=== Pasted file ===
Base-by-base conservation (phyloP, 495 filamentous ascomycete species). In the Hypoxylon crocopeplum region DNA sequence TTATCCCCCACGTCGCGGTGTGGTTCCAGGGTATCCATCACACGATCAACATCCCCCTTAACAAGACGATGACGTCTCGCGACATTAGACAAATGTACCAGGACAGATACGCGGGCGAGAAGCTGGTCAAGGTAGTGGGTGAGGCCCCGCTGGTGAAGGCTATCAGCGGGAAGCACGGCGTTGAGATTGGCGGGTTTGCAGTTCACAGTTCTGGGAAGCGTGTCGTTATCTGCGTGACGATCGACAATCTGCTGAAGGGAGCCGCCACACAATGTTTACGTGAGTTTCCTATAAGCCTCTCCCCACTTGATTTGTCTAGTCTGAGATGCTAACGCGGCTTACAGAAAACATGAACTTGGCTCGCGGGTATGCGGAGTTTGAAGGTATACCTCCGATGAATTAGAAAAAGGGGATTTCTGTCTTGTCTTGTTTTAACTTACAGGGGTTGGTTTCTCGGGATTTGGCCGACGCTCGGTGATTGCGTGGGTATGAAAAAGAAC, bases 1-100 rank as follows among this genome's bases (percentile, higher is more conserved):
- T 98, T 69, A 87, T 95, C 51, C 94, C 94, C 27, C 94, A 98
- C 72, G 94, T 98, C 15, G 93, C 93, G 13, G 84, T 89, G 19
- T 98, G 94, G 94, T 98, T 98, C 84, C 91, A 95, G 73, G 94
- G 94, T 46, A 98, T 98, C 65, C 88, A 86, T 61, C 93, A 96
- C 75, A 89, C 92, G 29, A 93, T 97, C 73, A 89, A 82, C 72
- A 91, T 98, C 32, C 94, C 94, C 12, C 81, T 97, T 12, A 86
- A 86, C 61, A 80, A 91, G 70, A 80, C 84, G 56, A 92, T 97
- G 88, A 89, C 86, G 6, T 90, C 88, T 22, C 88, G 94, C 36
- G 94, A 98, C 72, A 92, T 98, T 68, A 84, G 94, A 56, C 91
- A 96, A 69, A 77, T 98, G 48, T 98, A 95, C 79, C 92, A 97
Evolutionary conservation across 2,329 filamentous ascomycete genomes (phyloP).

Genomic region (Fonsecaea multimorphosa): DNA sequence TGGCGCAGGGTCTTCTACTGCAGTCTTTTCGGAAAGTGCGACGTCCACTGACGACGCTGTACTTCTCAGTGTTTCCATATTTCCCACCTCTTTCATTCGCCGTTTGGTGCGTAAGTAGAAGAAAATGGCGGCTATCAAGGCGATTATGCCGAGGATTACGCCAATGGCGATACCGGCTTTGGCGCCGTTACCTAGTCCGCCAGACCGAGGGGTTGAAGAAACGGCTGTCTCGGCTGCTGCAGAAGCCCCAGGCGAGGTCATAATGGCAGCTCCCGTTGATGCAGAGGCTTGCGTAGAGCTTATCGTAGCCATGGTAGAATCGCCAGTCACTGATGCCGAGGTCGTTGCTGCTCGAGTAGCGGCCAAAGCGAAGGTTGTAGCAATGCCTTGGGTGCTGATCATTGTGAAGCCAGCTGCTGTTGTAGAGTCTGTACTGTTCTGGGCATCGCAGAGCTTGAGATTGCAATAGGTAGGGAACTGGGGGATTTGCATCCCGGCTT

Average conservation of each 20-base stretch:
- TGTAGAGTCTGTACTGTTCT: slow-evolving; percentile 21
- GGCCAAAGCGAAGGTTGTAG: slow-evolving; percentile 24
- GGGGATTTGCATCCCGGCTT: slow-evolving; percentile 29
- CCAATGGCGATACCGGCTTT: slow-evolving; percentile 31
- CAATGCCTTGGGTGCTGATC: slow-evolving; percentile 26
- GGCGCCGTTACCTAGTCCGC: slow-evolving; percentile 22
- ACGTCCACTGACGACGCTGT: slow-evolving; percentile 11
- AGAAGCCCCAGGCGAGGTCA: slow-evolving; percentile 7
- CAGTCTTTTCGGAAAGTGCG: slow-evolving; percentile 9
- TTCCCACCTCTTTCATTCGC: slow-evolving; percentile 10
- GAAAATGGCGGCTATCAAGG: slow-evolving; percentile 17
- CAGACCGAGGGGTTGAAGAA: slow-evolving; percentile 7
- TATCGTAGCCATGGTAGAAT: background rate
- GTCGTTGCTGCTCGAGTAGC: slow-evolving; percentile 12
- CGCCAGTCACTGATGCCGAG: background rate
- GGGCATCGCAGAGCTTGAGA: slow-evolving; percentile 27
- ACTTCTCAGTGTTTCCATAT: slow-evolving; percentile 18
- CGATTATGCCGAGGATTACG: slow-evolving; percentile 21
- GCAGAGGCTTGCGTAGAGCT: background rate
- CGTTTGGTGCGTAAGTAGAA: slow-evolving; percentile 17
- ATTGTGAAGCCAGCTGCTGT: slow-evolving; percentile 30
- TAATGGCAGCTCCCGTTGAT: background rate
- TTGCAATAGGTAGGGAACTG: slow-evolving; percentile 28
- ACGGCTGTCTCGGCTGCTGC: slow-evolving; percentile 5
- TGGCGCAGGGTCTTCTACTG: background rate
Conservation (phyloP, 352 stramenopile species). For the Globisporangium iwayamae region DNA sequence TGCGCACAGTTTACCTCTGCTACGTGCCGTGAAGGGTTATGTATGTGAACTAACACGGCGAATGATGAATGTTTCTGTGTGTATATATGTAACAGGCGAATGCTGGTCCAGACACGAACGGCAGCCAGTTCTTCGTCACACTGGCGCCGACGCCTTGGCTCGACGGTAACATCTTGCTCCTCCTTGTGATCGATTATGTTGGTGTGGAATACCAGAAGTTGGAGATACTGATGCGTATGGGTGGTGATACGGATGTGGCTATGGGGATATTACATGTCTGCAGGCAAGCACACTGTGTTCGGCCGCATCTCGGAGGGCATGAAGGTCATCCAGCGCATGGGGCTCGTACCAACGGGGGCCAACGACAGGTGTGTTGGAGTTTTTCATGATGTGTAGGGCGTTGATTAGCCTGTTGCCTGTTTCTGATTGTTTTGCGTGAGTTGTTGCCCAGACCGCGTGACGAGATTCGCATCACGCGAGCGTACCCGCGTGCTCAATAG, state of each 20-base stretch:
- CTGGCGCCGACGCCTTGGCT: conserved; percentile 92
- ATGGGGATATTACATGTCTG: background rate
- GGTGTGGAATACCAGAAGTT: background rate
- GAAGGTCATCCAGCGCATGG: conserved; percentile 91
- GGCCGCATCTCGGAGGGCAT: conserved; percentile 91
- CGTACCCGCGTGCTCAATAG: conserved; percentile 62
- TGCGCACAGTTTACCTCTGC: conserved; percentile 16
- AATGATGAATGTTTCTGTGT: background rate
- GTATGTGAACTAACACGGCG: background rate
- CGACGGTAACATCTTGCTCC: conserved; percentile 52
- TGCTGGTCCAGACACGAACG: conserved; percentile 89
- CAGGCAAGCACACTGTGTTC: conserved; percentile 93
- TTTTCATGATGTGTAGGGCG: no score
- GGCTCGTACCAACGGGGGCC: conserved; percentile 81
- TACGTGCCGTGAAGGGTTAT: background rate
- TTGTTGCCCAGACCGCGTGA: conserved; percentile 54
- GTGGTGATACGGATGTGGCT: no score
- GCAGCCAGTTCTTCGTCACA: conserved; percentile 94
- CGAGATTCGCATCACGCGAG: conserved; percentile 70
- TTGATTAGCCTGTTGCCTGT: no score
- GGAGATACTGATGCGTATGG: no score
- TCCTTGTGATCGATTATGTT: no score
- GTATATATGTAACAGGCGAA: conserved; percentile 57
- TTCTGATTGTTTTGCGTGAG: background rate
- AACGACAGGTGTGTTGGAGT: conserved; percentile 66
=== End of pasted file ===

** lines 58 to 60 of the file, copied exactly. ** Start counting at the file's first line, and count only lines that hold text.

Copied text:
- GCAGCCAGTTCTTCGTCACA: conserved; percentile 94
- CGAGATTCGCATCACGCGAG: conserved; percentile 70
- TTGATTAGCCTGTTGCCTGT: no score